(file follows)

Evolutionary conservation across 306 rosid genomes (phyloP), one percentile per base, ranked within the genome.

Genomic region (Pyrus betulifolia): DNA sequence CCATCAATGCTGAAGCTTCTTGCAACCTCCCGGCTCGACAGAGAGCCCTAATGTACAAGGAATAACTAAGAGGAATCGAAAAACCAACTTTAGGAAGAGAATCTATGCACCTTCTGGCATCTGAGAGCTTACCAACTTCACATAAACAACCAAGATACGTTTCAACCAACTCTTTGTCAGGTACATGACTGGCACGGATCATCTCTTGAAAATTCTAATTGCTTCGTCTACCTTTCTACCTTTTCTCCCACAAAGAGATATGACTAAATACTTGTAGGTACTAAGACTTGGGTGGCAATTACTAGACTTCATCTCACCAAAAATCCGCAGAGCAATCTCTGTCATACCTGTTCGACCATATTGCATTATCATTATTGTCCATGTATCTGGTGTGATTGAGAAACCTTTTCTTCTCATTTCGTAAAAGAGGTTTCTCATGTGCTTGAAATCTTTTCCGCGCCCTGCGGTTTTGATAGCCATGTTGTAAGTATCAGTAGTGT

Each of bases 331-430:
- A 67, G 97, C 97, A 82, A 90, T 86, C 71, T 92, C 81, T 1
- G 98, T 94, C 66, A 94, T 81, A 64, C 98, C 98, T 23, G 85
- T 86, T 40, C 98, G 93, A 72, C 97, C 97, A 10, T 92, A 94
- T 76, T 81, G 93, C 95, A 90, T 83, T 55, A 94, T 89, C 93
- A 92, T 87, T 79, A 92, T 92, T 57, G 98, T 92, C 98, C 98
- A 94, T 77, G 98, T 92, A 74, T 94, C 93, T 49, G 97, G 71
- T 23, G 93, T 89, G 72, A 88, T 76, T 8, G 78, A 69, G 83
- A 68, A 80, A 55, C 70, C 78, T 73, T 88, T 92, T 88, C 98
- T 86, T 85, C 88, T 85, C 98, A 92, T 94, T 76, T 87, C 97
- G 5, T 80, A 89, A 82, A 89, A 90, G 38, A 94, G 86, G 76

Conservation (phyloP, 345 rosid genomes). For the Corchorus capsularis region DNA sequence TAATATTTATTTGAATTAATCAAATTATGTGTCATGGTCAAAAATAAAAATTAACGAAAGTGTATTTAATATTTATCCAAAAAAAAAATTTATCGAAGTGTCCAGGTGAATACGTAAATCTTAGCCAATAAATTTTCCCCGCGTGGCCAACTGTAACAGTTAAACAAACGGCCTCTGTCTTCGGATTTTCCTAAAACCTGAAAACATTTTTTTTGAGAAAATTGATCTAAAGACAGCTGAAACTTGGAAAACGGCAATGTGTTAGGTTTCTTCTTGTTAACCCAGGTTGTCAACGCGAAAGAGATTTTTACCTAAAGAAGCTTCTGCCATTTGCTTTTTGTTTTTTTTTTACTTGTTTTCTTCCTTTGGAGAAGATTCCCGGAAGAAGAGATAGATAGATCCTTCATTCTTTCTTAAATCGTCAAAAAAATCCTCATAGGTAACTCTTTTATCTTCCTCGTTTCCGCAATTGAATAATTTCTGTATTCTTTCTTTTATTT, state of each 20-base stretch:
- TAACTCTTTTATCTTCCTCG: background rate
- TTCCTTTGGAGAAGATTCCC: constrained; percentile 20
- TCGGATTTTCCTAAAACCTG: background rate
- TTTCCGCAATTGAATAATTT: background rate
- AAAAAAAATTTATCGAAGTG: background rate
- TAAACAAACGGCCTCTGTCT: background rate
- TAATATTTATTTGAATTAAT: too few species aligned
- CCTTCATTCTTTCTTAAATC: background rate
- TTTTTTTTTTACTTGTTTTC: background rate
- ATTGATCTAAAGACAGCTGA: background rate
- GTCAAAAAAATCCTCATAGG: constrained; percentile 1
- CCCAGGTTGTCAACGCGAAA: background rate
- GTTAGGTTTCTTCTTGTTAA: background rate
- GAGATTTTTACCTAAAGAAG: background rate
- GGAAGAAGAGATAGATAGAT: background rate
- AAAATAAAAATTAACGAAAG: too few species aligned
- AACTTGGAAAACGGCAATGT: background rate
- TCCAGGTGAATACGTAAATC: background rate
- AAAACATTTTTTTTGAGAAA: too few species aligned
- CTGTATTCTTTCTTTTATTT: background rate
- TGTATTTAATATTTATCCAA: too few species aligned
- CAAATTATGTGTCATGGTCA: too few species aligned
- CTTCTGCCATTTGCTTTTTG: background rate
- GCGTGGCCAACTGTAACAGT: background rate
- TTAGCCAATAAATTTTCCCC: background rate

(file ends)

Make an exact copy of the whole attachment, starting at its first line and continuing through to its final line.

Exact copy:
Evolutionary conservation across 306 rosid genomes (phyloP), one percentile per base, ranked within the genome.

Genomic region (Pyrus betulifolia): DNA sequence CCATCAATGCTGAAGCTTCTTGCAACCTCCCGGCTCGACAGAGAGCCCTAATGTACAAGGAATAACTAAGAGGAATCGAAAAACCAACTTTAGGAAGAGAATCTATGCACCTTCTGGCATCTGAGAGCTTACCAACTTCACATAAACAACCAAGATACGTTTCAACCAACTCTTTGTCAGGTACATGACTGGCACGGATCATCTCTTGAAAATTCTAATTGCTTCGTCTACCTTTCTACCTTTTCTCCCACAAAGAGATATGACTAAATACTTGTAGGTACTAAGACTTGGGTGGCAATTACTAGACTTCATCTCACCAAAAATCCGCAGAGCAATCTCTGTCATACCTGTTCGACCATATTGCATTATCATTATTGTCCATGTATCTGGTGTGATTGAGAAACCTTTTCTTCTCATTTCGTAAAAGAGGTTTCTCATGTGCTTGAAATCTTTTCCGCGCCCTGCGGTTTTGATAGCCATGTTGTAAGTATCAGTAGTGT

Each of bases 331-430:
- A 67, G 97, C 97, A 82, A 90, T 86, C 71, T 92, C 81, T 1
- G 98, T 94, C 66, A 94, T 81, A 64, C 98, C 98, T 23, G 85
- T 86, T 40, C 98, G 93, A 72, C 97, C 97, A 10, T 92, A 94
- T 76, T 81, G 93, C 95, A 90, T 83, T 55, A 94, T 89, C 93
- A 92, T 87, T 79, A 92, T 92, T 57, G 98, T 92, C 98, C 98
- A 94, T 77, G 98, T 92, A 74, T 94, C 93, T 49, G 97, G 71
- T 23, G 93, T 89, G 72, A 88, T 76, T 8, G 78, A 69, G 83
- A 68, A 80, A 55, C 70, C 78, T 73, T 88, T 92, T 88, C 98
- T 86, T 85, C 88, T 85, C 98, A 92, T 94, T 76, T 87, C 97
- G 5, T 80, A 89, A 82, A 89, A 90, G 38, A 94, G 86, G 76

Conservation (phyloP, 345 rosid genomes). For the Corchorus capsularis region DNA sequence TAATATTTATTTGAATTAATCAAATTATGTGTCATGGTCAAAAATAAAAATTAACGAAAGTGTATTTAATATTTATCCAAAAAAAAAATTTATCGAAGTGTCCAGGTGAATACGTAAATCTTAGCCAATAAATTTTCCCCGCGTGGCCAACTGTAACAGTTAAACAAACGGCCTCTGTCTTCGGATTTTCCTAAAACCTGAAAACATTTTTTTTGAGAAAATTGATCTAAAGACAGCTGAAACTTGGAAAACGGCAATGTGTTAGGTTTCTTCTTGTTAACCCAGGTTGTCAACGCGAAAGAGATTTTTACCTAAAGAAGCTTCTGCCATTTGCTTTTTGTTTTTTTTTTACTTGTTTTCTTCCTTTGGAGAAGATTCCCGGAAGAAGAGATAGATAGATCCTTCATTCTTTCTTAAATCGTCAAAAAAATCCTCATAGGTAACTCTTTTATCTTCCTCGTTTCCGCAATTGAATAATTTCTGTATTCTTTCTTTTATTT, state of each 20-base stretch:
- TAACTCTTTTATCTTCCTCG: background rate
- TTCCTTTGGAGAAGATTCCC: constrained; percentile 20
- TCGGATTTTCCTAAAACCTG: background rate
- TTTCCGCAATTGAATAATTT: background rate
- AAAAAAAATTTATCGAAGTG: background rate
- TAAACAAACGGCCTCTGTCT: background rate
- TAATATTTATTTGAATTAAT: too few species aligned
- CCTTCATTCTTTCTTAAATC: background rate
- TTTTTTTTTTACTTGTTTTC: background rate
- ATTGATCTAAAGACAGCTGA: background rate
- GTCAAAAAAATCCTCATAGG: constrained; percentile 1
- CCCAGGTTGTCAACGCGAAA: background rate
- GTTAGGTTTCTTCTTGTTAA: background rate
- GAGATTTTTACCTAAAGAAG: background rate
- GGAAGAAGAGATAGATAGAT: background rate
- AAAATAAAAATTAACGAAAG: too few species aligned
- AACTTGGAAAACGGCAATGT: background rate
- TCCAGGTGAATACGTAAATC: background rate
- AAAACATTTTTTTTGAGAAA: too few species aligned
- CTGTATTCTTTCTTTTATTT: background rate
- TGTATTTAATATTTATCCAA: too few species aligned
- CAAATTATGTGTCATGGTCA: too few species aligned
- CTTCTGCCATTTGCTTTTTG: background rate
- GCGTGGCCAACTGTAACAGT: background rate
- TTAGCCAATAAATTTTCCCC: background rate